Related Updates (Most recent):
Update #78 - Fair and Accurate Credit Transaction Act of 2003 - 9 January 2004
Update #98 - Protecting Your Social Security Number - 20 September 2004
Update #118 - Avenues for Identity Theft - 21 February 2005
Web Site Picks of the Week
A comprehensive consumer guide, “When Bad Things Happen to Your Good Name,” is available from the Federal Trade Commission’s Web site, www.ftc.gov; and also from the FTC’s Consumer Response Center, Room 130, 600 Pennsylvania Avenue, N.W., Washington, DC 20580. Or you can call them toll-free at (877) FTC-HELP or (877) 382-4357. Their TDD number for the hearing-impaired is (202) 326-2502.
Also, from University of Kentucky Cooperative Extension: “Let the Consumer Beware!: A Guide to Fraud and Rip-Offs,” available on the following site:
If you have the means in your printing budget, you might want to print out copies of this publication for each of your teens’ parents.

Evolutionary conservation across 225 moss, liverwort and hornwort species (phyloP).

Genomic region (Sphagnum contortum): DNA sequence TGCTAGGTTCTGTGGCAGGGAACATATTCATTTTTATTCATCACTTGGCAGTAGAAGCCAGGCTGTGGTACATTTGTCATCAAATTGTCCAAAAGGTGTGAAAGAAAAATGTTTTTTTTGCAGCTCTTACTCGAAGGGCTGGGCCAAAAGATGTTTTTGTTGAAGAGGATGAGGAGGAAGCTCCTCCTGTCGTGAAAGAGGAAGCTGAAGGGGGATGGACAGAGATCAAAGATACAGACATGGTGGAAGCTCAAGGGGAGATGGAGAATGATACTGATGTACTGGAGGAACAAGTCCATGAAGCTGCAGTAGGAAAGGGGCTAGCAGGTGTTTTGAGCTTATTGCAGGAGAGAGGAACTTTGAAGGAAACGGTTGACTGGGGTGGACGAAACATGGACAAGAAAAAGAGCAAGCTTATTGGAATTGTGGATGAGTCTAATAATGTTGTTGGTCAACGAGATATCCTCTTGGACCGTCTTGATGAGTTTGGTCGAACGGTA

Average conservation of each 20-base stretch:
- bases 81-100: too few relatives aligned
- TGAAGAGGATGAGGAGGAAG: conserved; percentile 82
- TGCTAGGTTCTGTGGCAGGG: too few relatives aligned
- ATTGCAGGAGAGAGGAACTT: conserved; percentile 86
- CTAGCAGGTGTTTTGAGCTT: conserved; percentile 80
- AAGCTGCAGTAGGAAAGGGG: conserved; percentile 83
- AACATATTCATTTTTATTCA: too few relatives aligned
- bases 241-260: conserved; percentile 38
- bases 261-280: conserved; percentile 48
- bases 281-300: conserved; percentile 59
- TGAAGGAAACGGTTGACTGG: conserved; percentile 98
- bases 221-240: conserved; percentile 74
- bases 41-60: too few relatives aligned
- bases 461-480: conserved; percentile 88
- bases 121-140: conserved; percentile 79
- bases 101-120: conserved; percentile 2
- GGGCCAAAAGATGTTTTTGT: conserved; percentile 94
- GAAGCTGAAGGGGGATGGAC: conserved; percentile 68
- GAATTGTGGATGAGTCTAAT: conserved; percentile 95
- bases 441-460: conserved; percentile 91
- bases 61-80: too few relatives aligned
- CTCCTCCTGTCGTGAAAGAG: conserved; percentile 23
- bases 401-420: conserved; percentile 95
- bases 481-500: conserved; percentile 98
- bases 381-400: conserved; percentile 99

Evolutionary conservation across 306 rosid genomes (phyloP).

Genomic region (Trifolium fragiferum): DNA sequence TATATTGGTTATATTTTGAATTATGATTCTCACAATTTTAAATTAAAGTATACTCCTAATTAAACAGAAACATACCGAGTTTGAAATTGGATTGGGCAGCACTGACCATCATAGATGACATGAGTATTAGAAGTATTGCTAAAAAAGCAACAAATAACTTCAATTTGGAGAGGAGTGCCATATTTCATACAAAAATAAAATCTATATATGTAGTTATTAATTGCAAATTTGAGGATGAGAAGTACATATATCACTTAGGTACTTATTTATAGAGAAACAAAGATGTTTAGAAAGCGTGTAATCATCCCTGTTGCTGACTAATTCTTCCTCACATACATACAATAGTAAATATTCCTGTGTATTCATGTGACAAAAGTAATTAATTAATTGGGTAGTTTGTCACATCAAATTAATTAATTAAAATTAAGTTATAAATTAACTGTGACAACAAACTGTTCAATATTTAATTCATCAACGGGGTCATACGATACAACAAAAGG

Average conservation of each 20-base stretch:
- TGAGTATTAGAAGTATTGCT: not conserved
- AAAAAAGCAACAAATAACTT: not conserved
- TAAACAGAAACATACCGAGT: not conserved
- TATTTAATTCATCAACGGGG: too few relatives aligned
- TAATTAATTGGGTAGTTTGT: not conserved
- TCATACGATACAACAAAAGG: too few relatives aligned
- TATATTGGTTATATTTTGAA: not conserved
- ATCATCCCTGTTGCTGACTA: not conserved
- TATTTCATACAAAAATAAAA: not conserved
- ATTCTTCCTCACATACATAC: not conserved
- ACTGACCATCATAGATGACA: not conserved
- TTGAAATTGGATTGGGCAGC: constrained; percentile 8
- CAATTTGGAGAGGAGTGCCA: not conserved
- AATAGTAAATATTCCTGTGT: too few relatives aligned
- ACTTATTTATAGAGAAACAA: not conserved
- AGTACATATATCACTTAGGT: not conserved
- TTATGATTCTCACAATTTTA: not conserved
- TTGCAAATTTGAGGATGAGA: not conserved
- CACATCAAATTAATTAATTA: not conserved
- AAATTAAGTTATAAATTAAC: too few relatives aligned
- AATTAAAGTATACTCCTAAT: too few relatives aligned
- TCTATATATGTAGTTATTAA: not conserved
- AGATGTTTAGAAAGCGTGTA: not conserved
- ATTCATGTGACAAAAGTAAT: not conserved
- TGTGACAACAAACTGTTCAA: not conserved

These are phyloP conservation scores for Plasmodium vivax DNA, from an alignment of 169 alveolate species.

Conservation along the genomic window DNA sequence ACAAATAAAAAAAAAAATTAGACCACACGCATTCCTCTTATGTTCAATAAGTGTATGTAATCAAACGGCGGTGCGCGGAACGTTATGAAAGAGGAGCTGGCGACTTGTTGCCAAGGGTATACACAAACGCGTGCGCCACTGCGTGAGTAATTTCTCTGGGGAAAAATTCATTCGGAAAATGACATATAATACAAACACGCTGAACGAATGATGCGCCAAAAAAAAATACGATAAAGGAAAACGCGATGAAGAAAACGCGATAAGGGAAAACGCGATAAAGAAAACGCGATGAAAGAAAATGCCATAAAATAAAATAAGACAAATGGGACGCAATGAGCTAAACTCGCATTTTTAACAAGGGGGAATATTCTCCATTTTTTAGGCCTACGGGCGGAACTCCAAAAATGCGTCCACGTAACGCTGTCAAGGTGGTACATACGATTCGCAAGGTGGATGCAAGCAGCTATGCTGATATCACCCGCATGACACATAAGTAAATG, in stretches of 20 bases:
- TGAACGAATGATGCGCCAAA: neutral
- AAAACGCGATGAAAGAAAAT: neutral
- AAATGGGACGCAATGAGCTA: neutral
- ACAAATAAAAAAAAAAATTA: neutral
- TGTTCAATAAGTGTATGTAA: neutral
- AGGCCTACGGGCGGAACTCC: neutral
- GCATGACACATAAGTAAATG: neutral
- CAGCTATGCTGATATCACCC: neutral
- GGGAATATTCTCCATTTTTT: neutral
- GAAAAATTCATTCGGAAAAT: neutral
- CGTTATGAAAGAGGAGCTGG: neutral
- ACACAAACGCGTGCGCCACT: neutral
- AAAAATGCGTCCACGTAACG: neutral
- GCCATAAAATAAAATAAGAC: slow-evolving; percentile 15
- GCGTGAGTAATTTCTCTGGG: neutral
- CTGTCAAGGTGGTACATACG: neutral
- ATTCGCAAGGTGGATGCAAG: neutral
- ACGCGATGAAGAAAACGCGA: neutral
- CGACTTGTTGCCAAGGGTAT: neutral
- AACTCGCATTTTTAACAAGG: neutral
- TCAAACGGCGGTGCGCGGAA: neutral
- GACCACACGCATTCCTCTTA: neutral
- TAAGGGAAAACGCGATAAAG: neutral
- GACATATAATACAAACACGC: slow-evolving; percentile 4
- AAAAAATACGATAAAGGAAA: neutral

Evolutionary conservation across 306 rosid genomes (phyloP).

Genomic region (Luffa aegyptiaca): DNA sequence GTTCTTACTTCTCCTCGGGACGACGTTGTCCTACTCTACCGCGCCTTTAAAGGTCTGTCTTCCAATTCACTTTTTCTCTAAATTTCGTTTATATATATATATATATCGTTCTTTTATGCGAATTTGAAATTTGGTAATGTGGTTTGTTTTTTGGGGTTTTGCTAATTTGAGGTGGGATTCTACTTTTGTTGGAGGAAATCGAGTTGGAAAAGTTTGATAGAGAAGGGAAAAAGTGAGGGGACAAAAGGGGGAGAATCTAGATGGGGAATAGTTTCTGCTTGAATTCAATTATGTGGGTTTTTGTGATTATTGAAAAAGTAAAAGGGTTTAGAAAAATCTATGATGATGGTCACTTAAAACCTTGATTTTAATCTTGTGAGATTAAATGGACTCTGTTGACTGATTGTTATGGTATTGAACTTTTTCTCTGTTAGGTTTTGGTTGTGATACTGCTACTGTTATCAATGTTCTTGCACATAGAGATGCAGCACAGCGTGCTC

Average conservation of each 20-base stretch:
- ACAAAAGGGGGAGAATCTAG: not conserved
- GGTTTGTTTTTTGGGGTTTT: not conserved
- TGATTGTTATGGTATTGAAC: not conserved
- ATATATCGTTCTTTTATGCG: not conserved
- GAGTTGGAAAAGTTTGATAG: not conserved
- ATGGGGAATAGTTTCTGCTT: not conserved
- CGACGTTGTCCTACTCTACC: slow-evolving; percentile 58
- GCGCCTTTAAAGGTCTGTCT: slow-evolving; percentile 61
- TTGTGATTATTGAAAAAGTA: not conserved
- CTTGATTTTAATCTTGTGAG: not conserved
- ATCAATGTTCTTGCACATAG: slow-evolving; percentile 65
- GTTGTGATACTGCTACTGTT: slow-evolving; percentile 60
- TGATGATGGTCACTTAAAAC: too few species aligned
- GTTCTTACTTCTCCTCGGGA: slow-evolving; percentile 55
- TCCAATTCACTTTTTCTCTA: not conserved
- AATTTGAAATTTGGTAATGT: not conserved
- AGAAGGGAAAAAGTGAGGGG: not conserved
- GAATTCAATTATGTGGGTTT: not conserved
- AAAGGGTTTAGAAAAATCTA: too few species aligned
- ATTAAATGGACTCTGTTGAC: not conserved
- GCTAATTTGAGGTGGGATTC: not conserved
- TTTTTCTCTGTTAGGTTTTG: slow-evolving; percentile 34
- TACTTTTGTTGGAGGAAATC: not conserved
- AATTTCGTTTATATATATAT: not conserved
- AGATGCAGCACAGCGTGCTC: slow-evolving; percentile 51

Activity for Educators:
This week’s activity comes from Update # 78 (link provided above), with a few minor changes.
For further class discussion, it would be interesting to hear what parents think of these issues. Are they concerned? What are they doing to protect themselves and their families from identity theft and other problems resulting from private information stored in databases?
In the New$.... More Job Seekers Haunted by Past / Computer Gathering of Personal Information, Much of Which May be Inaccurate
Did you know that, despite the best efforts of law enforcement and the business community, identity theft remains widespread, ruining the credit of millions of consumers? Also, as you apply for jobs and make plans for your future career, consider the following, from the Palm Beach [FL] Post:
“...more employers are digging into job candidates’ backgrounds, and the scrutiny is turning up damaging information, according to a study of hiring trends.
“Background checks have risen 16 percent in the past year, the ADP Employment Services Hiring Index found. About 4.4 million background checks were conducted last year, up from nearly 3.8 million in 2003. That’s also triple the number of checks conducted just eight years ago.”
As an example of problems created for job hunters, “Forty-five percent of credit records checked showed a judgment, lien or bankruptcy, or some report to a collection agency.”